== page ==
Extend Fertility cuts the $10,000 price tag in half to give women with demanding careers or chronic illnesses more accessible options in planning for their futures
Rhiannon Beauregard, 33, is visiting New York for a few days. But the sex and marriage therapist is not here for a vacation, to see the sights or visit friends in the city where she once went to college. She is here to freeze her eggs.
Beauregard lives in Austin, Texas where she runs her own practice, but has opted to come to New York to use the services offered by Extend Fertility. The clinic is the first of its kind focusing only on egg freezing and not offering any other fertility services and treatments such as in vitro fertilization. By doing that, the clinic has been able to cut costs of its services to $5,000 while offering personalized service to each one of its clients.
One of the barriers to egg freezing becoming mainstream is the cost. The procedure was still deemed to be experimental until just a few years ago and was mostly an accepted way to extend fertility for older women, cancer patients or those diagnosed with fertility disorders.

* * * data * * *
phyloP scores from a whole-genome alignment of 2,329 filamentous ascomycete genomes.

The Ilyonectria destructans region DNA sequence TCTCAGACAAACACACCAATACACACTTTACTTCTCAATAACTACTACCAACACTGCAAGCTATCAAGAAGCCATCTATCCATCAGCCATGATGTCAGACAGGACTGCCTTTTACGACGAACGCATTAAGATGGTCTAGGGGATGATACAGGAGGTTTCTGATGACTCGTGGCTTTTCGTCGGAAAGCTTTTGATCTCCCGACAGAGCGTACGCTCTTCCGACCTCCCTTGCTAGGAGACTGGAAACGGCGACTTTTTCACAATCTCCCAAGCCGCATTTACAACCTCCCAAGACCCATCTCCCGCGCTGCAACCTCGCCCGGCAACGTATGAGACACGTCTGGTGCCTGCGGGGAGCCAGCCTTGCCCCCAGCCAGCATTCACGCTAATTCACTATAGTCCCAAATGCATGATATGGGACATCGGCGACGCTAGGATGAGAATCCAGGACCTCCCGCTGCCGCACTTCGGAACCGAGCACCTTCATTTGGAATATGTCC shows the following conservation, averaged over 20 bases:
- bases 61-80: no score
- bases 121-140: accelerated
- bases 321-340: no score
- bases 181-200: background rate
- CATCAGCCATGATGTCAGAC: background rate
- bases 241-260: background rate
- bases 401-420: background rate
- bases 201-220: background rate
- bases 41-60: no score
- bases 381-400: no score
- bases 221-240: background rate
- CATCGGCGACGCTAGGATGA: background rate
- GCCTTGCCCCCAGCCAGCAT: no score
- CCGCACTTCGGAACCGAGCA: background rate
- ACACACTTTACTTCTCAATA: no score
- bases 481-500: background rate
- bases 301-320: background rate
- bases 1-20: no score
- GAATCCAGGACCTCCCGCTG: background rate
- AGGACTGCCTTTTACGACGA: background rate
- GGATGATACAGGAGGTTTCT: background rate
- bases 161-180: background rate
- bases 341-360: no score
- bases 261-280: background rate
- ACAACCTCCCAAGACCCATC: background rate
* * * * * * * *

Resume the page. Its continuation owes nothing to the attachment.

Since it is considered to be an elective procedure, egg freezing is typically not covered by health insurance. The average cost of the procedure is about $10,000 with an additional $2,000 to $5,000 for the necessary medication and another couple of thousand dollars for storage. If the frozen eggs are actually to be used for IVF later on, that would cost an additional $12,000.
Altogether, that adds up to more than $25,000 not exactly chump change. Aware of the costs, two years ago, Facebook and Apple announced that they would cover up to $20,000 in costs for any female employee that wanted to freeze their eggs.
While Extend Fertility is unable to cut the costs of medicine (the clients are required to pay for it on their own) or the future costs of IVF, its founders hope that by cutting the cost of the initial procedure in half they will make the procedure accessible for more women.
Its expensive either way. We know that, says Joshua Klein, co-founder and chief medical officer of Extend Fertility. He points out that $5,000 is still half as expensive as $10,000 and adds that the Extend is working with financing partners so that those interested could opt to pay $200 or $300 a month for a while instead of a one-time payment. We are trying to be innovative and thoughtful about that, he says.
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